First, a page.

Indian society has undergone a rapid change since M.K. Gandhi passed away.So why Gandhi and why now ? The success of Munnabhai and Anna’s movement shown that people of India still recall’s Gandhi’s message and Gandhi is still relevant today.
Mahatma Gandhi is remembered in the world for four major virtues. They are non-violence, truth, love and fraternity. By applying these four virtues he brought freedom to India.He was born in Porebandar of Gujarat on 2 October 1869. On August 15, 1947 India became free. Gandhi refused to join the official ceremonies in Delhi and instead went on a fast in Calcutta, in protest against the communal violence erupting all over the newly-partitioned country. In January 1948 he went to New Delhi and began another fast for peace between Hindus and Muslims. On January 30,1948 he was shot dead by Nathuram Godse.
After passing the Entrance Examination he went to England to study law. M. K.Gandhi was not born great. He was an ordinary child like many of us. M.K.Gandhi completed his law in England and came back to India in 1893. He started his career as a lawyer. He supported the poor and truthful clients. He went to South Africa to deal with the cases of a famous merchant named Abdula Seth.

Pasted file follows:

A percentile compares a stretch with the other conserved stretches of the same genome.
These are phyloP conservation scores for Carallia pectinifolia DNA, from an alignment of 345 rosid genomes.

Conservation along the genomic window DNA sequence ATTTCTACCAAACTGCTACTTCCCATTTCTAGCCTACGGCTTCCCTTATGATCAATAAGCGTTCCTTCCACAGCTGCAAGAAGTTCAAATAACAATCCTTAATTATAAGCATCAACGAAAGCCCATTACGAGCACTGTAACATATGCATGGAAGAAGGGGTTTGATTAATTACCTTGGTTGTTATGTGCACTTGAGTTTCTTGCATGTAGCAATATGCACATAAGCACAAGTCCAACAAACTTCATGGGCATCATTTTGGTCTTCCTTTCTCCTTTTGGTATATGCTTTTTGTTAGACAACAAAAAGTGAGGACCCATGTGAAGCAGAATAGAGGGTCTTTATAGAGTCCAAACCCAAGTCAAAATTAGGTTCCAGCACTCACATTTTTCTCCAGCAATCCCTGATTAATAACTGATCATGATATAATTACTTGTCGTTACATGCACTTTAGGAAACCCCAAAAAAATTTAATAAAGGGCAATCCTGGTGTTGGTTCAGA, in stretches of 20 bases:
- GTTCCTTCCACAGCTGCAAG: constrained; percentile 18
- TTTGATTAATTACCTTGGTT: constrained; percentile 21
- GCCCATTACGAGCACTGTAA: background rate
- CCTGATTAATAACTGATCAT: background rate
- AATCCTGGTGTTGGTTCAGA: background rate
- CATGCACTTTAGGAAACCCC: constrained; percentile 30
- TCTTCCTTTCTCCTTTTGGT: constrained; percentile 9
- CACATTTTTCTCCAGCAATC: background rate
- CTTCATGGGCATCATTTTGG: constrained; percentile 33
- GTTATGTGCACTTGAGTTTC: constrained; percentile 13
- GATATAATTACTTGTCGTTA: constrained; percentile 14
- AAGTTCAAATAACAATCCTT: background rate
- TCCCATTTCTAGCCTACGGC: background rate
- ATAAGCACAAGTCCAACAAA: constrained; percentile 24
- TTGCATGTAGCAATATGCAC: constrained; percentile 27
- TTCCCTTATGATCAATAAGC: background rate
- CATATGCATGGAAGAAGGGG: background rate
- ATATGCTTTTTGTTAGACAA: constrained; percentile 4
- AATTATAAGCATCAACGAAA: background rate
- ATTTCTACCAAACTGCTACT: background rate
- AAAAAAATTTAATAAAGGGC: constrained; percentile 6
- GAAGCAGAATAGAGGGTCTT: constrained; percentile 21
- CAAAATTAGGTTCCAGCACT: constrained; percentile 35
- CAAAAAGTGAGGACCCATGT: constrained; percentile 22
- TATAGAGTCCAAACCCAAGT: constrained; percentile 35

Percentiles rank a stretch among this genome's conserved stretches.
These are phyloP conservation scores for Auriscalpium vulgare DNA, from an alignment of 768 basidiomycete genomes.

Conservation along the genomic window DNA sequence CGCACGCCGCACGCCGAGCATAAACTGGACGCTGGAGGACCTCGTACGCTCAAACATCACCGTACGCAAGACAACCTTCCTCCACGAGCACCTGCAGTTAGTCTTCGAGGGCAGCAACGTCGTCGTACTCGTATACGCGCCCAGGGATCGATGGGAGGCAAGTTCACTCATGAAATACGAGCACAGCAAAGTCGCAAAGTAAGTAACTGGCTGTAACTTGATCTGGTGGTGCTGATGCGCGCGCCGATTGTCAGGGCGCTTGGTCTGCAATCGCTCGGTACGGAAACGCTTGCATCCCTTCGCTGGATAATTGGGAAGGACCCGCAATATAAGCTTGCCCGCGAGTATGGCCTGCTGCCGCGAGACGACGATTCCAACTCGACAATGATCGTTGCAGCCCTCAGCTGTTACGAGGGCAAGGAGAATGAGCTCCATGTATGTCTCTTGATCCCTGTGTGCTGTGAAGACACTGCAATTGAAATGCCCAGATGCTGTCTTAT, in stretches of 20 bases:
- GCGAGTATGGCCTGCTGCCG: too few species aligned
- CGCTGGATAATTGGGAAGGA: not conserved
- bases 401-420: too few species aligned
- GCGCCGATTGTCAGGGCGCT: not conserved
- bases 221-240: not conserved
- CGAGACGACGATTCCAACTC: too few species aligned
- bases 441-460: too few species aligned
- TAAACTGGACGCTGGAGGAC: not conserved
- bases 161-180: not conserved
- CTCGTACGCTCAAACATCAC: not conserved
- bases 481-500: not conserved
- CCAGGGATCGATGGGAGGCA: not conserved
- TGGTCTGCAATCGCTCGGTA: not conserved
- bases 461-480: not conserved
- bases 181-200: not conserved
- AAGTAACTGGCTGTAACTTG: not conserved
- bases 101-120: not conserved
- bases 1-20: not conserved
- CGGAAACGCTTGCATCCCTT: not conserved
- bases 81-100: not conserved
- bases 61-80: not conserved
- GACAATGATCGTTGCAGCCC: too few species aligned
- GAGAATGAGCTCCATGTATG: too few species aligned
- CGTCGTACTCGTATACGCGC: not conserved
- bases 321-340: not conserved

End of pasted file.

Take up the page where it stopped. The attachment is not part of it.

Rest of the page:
In South Africa he faced many hurdles. He discovered that the white men were ill treating the dark Indians there. He himself was tortured and insulted by the white often. In the famous train journey when Gandhi is thrown off the train, his host Abdullah Seth wires all the Muslim merchants to meet Gandhi at each station to give him support and comfort. I interpret this as how solidarity between religions was an essential part of Gandhi constructing a unified “Indian” diaspora. It is quite the opposite of the religious nationalism of today. But I think Gandhi’s real legacy is for the entire world’s downtrodden. His connection of personal integrity and self respect as something the poor can claim, so that they embrace simplicity with dignity, rather than have poverty thrust upon them, is an idea that always appeals to the downtrodden. But it does not make for violent change of the status quo.